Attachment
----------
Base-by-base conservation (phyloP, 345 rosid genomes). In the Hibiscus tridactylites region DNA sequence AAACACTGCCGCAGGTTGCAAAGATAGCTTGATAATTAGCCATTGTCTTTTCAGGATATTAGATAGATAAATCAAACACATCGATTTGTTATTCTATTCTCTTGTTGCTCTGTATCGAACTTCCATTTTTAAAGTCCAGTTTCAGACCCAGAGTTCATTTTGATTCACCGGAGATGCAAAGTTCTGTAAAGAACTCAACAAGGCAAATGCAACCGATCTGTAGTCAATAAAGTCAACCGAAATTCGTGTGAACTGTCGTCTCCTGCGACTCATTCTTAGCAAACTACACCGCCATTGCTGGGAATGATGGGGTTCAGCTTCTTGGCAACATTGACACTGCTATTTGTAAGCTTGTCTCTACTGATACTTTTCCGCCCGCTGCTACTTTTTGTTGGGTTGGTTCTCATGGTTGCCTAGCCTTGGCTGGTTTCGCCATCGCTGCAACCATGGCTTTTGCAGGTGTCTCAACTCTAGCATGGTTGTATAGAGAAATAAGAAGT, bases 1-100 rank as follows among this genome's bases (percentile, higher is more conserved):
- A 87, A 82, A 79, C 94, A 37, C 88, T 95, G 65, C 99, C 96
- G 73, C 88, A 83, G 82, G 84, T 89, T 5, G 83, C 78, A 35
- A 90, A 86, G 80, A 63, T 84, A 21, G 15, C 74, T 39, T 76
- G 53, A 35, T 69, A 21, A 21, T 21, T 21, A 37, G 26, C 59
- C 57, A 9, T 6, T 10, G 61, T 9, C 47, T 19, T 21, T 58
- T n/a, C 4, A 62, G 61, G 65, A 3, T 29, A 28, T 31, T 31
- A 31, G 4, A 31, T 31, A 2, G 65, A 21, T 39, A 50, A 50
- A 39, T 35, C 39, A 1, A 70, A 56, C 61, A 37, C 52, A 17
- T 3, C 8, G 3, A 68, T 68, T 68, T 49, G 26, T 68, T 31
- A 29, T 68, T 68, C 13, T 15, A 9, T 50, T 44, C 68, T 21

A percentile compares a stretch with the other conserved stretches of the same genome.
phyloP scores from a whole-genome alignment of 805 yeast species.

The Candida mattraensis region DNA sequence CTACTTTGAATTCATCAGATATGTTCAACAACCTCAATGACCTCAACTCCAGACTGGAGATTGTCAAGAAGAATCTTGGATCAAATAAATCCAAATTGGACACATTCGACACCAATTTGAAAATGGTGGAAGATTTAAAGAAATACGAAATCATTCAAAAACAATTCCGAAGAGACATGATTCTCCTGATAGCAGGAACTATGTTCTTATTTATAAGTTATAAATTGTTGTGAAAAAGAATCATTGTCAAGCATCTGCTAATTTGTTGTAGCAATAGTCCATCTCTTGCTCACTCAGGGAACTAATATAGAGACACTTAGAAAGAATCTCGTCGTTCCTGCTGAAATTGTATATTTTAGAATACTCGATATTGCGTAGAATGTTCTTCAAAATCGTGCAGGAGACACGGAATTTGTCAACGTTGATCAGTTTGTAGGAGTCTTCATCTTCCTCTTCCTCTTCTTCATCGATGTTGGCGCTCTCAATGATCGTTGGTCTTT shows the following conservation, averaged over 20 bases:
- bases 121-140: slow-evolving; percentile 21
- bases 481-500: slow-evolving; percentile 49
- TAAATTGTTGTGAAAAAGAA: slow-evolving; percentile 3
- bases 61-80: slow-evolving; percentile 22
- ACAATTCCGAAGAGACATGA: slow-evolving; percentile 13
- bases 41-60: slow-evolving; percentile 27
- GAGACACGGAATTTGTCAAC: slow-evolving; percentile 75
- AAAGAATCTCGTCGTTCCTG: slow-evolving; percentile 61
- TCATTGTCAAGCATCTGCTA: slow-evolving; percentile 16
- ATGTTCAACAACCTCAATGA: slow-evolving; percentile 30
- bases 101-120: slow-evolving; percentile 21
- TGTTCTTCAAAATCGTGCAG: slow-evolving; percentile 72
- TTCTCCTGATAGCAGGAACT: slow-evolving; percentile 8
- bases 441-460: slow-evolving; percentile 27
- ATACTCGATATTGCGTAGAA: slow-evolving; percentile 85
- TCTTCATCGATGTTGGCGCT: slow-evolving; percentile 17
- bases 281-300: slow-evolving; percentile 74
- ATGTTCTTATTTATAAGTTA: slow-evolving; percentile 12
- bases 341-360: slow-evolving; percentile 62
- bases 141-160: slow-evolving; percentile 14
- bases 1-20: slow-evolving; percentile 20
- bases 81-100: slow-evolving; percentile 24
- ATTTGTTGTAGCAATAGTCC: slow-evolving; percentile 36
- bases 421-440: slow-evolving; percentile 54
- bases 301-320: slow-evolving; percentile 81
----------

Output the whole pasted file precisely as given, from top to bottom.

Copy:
Base-by-base conservation (phyloP, 345 rosid genomes). In the Hibiscus tridactylites region DNA sequence AAACACTGCCGCAGGTTGCAAAGATAGCTTGATAATTAGCCATTGTCTTTTCAGGATATTAGATAGATAAATCAAACACATCGATTTGTTATTCTATTCTCTTGTTGCTCTGTATCGAACTTCCATTTTTAAAGTCCAGTTTCAGACCCAGAGTTCATTTTGATTCACCGGAGATGCAAAGTTCTGTAAAGAACTCAACAAGGCAAATGCAACCGATCTGTAGTCAATAAAGTCAACCGAAATTCGTGTGAACTGTCGTCTCCTGCGACTCATTCTTAGCAAACTACACCGCCATTGCTGGGAATGATGGGGTTCAGCTTCTTGGCAACATTGACACTGCTATTTGTAAGCTTGTCTCTACTGATACTTTTCCGCCCGCTGCTACTTTTTGTTGGGTTGGTTCTCATGGTTGCCTAGCCTTGGCTGGTTTCGCCATCGCTGCAACCATGGCTTTTGCAGGTGTCTCAACTCTAGCATGGTTGTATAGAGAAATAAGAAGT, bases 1-100 rank as follows among this genome's bases (percentile, higher is more conserved):
- A 87, A 82, A 79, C 94, A 37, C 88, T 95, G 65, C 99, C 96
- G 73, C 88, A 83, G 82, G 84, T 89, T 5, G 83, C 78, A 35
- A 90, A 86, G 80, A 63, T 84, A 21, G 15, C 74, T 39, T 76
- G 53, A 35, T 69, A 21, A 21, T 21, T 21, A 37, G 26, C 59
- C 57, A 9, T 6, T 10, G 61, T 9, C 47, T 19, T 21, T 58
- T n/a, C 4, A 62, G 61, G 65, A 3, T 29, A 28, T 31, T 31
- A 31, G 4, A 31, T 31, A 2, G 65, A 21, T 39, A 50, A 50
- A 39, T 35, C 39, A 1, A 70, A 56, C 61, A 37, C 52, A 17
- T 3, C 8, G 3, A 68, T 68, T 68, T 49, G 26, T 68, T 31
- A 29, T 68, T 68, C 13, T 15, A 9, T 50, T 44, C 68, T 21

A percentile compares a stretch with the other conserved stretches of the same genome.
phyloP scores from a whole-genome alignment of 805 yeast species.

The Candida mattraensis region DNA sequence CTACTTTGAATTCATCAGATATGTTCAACAACCTCAATGACCTCAACTCCAGACTGGAGATTGTCAAGAAGAATCTTGGATCAAATAAATCCAAATTGGACACATTCGACACCAATTTGAAAATGGTGGAAGATTTAAAGAAATACGAAATCATTCAAAAACAATTCCGAAGAGACATGATTCTCCTGATAGCAGGAACTATGTTCTTATTTATAAGTTATAAATTGTTGTGAAAAAGAATCATTGTCAAGCATCTGCTAATTTGTTGTAGCAATAGTCCATCTCTTGCTCACTCAGGGAACTAATATAGAGACACTTAGAAAGAATCTCGTCGTTCCTGCTGAAATTGTATATTTTAGAATACTCGATATTGCGTAGAATGTTCTTCAAAATCGTGCAGGAGACACGGAATTTGTCAACGTTGATCAGTTTGTAGGAGTCTTCATCTTCCTCTTCCTCTTCTTCATCGATGTTGGCGCTCTCAATGATCGTTGGTCTTT shows the following conservation, averaged over 20 bases:
- bases 121-140: slow-evolving; percentile 21
- bases 481-500: slow-evolving; percentile 49
- TAAATTGTTGTGAAAAAGAA: slow-evolving; percentile 3
- bases 61-80: slow-evolving; percentile 22
- ACAATTCCGAAGAGACATGA: slow-evolving; percentile 13
- bases 41-60: slow-evolving; percentile 27
- GAGACACGGAATTTGTCAAC: slow-evolving; percentile 75
- AAAGAATCTCGTCGTTCCTG: slow-evolving; percentile 61
- TCATTGTCAAGCATCTGCTA: slow-evolving; percentile 16
- ATGTTCAACAACCTCAATGA: slow-evolving; percentile 30
- bases 101-120: slow-evolving; percentile 21
- TGTTCTTCAAAATCGTGCAG: slow-evolving; percentile 72
- TTCTCCTGATAGCAGGAACT: slow-evolving; percentile 8
- bases 441-460: slow-evolving; percentile 27
- ATACTCGATATTGCGTAGAA: slow-evolving; percentile 85
- TCTTCATCGATGTTGGCGCT: slow-evolving; percentile 17
- bases 281-300: slow-evolving; percentile 74
- ATGTTCTTATTTATAAGTTA: slow-evolving; percentile 12
- bases 341-360: slow-evolving; percentile 62
- bases 141-160: slow-evolving; percentile 14
- bases 1-20: slow-evolving; percentile 20
- bases 81-100: slow-evolving; percentile 24
- ATTTGTTGTAGCAATAGTCC: slow-evolving; percentile 36
- bases 421-440: slow-evolving; percentile 54
- bases 301-320: slow-evolving; percentile 81